Democratic presidential candidate Barack Obama sat alongside former officials from Bill Clinton’s administration today on a stage in Des Moines to talk about his "judgment" on foreign policy. "From Sioux City to Des Moines to Davenport, I’m constantly asked about the changes we need to make in our foreign policy," Obama said. "…In a world of stateless terrorists and spreading technology, our own security and prosperity is tied to what happens around the world."
While the war in Iraq has oftentimes dominated the campaign debate, Obama said he wanted to focus on the "mindset" that got the U.S. there in the first place.
"There are moments in history when it is not enough to fall back on conventional ways of doing things because the threats we face, the challenges we face, are unconventional," Obama said. "There are moments when we’re called to stand up for what is right, even if it’s not popular because that’s what makes us stronger and safer. There are moments when new challenges demand new American leadership. This is one of those moments."
Obama vowed not to demand "ideological or loyalty tests" from his foreign policy advisors, something he accused President Bush of doing. Obama said he wouldn’t look for "yes men and women" but would seek out advisors who’d offer a "diverse set of views" to weigh as he made decisions. Obama answered a variety of questions from the crowd on hand, ranging from U.S. policy toward the Sudan to Iran’s nuclear intentions. But Obama began with a direct appeal.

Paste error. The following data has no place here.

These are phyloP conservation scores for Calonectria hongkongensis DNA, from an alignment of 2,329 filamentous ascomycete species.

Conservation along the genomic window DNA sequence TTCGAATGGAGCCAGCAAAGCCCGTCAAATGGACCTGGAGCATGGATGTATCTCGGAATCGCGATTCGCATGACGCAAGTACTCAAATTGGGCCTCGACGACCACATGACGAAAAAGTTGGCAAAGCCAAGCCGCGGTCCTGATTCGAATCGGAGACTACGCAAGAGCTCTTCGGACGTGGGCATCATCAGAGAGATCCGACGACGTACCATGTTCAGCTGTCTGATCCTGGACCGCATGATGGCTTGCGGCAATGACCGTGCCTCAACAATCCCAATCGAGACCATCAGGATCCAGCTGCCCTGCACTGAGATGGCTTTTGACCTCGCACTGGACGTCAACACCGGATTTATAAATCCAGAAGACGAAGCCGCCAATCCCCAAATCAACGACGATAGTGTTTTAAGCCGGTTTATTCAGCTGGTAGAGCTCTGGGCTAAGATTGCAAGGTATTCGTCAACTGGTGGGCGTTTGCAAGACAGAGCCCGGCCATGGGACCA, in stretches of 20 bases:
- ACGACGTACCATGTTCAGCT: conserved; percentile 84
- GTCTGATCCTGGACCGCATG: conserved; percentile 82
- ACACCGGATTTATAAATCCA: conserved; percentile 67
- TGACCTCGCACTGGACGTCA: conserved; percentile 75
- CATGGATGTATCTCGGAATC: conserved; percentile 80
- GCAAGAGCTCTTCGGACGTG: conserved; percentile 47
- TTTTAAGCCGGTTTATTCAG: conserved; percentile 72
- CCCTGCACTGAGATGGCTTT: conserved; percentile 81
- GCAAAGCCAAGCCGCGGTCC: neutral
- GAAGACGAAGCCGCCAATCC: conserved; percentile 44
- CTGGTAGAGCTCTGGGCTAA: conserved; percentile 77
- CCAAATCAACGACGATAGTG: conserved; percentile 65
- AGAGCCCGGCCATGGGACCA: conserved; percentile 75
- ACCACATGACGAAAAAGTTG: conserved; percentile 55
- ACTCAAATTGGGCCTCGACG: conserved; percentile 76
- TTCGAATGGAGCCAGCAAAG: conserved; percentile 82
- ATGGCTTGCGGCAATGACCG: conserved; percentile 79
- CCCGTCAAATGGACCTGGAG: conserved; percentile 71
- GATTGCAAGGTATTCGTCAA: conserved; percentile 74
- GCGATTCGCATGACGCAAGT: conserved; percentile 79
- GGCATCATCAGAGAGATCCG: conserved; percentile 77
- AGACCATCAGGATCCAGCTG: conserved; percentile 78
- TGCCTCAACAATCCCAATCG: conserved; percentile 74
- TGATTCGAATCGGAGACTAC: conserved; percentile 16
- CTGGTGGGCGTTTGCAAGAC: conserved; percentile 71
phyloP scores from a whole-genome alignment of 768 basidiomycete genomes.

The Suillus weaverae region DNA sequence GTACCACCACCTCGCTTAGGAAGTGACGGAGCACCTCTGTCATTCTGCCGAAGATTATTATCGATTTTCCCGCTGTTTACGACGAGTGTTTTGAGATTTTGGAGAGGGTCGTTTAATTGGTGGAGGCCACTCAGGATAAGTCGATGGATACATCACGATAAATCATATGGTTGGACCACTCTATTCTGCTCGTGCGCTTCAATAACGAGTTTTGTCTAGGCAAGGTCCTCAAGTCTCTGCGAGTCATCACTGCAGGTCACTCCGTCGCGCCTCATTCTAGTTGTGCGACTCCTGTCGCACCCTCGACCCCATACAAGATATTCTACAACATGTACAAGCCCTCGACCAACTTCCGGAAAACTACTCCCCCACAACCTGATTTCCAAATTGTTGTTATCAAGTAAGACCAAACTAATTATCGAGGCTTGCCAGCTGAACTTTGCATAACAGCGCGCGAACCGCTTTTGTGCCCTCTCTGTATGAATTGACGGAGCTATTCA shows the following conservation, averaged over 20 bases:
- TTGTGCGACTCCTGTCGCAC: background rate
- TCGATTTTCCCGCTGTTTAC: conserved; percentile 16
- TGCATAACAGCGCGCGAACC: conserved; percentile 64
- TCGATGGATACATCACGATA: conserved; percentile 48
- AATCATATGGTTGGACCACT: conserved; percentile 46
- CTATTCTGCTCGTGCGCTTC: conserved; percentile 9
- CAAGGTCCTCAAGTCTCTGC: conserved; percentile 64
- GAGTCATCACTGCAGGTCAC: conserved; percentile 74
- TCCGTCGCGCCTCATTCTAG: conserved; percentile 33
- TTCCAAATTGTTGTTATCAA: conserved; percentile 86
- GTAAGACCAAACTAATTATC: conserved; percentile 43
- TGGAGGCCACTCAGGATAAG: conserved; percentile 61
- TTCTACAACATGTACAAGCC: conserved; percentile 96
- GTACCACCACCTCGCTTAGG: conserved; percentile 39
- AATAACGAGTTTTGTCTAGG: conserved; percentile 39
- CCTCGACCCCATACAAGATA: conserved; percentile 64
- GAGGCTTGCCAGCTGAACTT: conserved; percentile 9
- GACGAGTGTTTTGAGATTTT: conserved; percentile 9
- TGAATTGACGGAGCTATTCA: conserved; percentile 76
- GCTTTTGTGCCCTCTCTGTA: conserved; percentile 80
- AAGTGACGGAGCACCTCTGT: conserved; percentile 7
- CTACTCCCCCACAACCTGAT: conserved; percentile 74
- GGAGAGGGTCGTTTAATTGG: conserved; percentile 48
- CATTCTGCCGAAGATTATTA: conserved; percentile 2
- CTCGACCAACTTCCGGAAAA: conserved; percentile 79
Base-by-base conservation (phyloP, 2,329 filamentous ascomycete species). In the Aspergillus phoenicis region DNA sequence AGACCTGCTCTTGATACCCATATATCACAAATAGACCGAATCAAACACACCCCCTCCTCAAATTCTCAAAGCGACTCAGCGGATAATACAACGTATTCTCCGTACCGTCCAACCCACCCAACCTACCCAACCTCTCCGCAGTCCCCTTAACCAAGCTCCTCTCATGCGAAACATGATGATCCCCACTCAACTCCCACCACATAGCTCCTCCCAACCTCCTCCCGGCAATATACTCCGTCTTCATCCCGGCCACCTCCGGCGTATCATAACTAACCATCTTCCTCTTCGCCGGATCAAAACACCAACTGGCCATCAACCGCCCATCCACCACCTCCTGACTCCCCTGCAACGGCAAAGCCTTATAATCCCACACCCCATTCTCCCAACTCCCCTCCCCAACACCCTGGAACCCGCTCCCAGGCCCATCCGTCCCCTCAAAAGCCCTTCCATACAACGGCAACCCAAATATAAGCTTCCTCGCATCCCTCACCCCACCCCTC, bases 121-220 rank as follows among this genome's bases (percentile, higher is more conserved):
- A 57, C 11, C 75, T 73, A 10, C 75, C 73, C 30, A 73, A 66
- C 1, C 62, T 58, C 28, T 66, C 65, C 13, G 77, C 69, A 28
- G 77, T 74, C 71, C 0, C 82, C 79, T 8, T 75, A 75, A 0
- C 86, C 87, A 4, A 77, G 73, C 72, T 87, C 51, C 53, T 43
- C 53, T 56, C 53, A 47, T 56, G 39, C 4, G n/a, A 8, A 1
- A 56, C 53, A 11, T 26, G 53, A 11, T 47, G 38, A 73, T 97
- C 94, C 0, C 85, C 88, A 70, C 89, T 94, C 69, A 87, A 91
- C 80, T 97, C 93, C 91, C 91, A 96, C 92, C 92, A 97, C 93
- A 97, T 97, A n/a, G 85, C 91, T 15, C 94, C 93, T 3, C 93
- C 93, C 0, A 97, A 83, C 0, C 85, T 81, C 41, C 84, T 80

"Since we are still in Iowa, I want all of your to Caucus for me," Obama said. "Before we get on to the less-weighty matters like nuclear proliferation, we have supporter cards here and if you’re still undecided and you decide afterwards, we’d love for you to fill one out."
President Clinton’s national security advisor and a former assistant secretary of state in the Clinton administration were among those featured in a panel discussion before Obama arrived to join them on stage.
Click on the audio link below to listen to Obama’s speech.